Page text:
One of the major problems to overcome when trying to simulate such a large environment of course if the issue of numerical precision. Single precision floating point numbers as are typically used for 3D graphics can only store about six significant digits and so quickly run out of precision when you are talking about representing features all the way from the centimetre scale right up to astronomical units and beyond. To combat this, Geo uses a number of different co-ordinate spaces each with it’s own origin and scale – planetary bodies are generally represented at the kilometre scale with the centre of each cell in the octree structure providing a convenient origin for it’s content. This way as we progress down the levels of detail the range of values naturally diminishes and accuracy increases. Flying between planets in a solar system however may require representations at the astronomical unit scale with the origin at the centre of the solar system – managing the smooth transition between these different co-ordinate spaces is paramount to eliminate popping/snapping artifacts and ensure maximum accuracy in the geometry rendering.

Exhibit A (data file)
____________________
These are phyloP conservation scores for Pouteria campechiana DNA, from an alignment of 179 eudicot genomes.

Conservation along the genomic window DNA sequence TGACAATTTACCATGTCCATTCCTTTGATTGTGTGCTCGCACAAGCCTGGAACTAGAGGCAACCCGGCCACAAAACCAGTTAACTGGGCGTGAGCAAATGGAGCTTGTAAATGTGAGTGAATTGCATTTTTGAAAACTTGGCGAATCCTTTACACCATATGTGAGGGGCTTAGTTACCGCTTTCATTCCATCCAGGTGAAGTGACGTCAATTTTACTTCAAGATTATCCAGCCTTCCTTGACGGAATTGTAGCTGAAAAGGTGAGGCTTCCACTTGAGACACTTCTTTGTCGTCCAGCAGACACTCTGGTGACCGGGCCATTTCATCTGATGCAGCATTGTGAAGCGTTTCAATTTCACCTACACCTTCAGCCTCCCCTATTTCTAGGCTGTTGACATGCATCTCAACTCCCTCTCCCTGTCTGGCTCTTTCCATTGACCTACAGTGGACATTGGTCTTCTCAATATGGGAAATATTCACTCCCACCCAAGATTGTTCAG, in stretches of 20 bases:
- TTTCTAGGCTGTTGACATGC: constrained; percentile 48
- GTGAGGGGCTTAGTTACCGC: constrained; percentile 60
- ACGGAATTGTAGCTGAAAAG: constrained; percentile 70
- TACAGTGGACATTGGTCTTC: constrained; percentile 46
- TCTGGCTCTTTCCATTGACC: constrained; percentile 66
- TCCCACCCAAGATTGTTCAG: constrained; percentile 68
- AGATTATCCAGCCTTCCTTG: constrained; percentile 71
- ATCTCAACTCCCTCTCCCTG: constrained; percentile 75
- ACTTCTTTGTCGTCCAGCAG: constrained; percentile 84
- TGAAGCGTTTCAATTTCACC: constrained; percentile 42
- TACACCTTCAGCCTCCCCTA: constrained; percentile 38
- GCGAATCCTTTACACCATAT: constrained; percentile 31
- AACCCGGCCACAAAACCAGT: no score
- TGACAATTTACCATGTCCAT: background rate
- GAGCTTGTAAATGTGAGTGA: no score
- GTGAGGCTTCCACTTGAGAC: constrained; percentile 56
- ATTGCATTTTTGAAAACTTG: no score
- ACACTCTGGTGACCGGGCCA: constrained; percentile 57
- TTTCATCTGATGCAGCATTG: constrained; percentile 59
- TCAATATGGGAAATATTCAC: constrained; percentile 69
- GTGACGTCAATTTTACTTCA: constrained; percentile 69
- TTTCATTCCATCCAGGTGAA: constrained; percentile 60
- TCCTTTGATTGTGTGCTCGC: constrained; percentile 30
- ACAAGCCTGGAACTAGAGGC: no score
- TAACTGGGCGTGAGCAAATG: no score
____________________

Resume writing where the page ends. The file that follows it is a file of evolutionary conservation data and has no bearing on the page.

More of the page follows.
There are many other problems both large and small presented by attempting a simulation of this scale but the whole point of the exercise is to experiment and without the pressures of work the project can drift quite happily at it’s own speed and the focus shift with my mood. With that in mind progress so far has been fairly slow as I scrabble to find the odd half-hour here and there to work on it but what is there so far I think is quite promising. I’ve added some early screen shots to the Gallery section to record it’s state so far – the lack of atmospheric scattering, dynamic shadows and surface detail makes them a little on the bland side but I want to record progress and it has to start somewhere.
Anyway, that’s probably enough for now – have a look at the screenshots and subscribe to the Geo Blog RSS feed if you are interested and want to be notified of future updates as they get posted. Use the forums to leave feedback too if you like – it’s always good to hear from the community.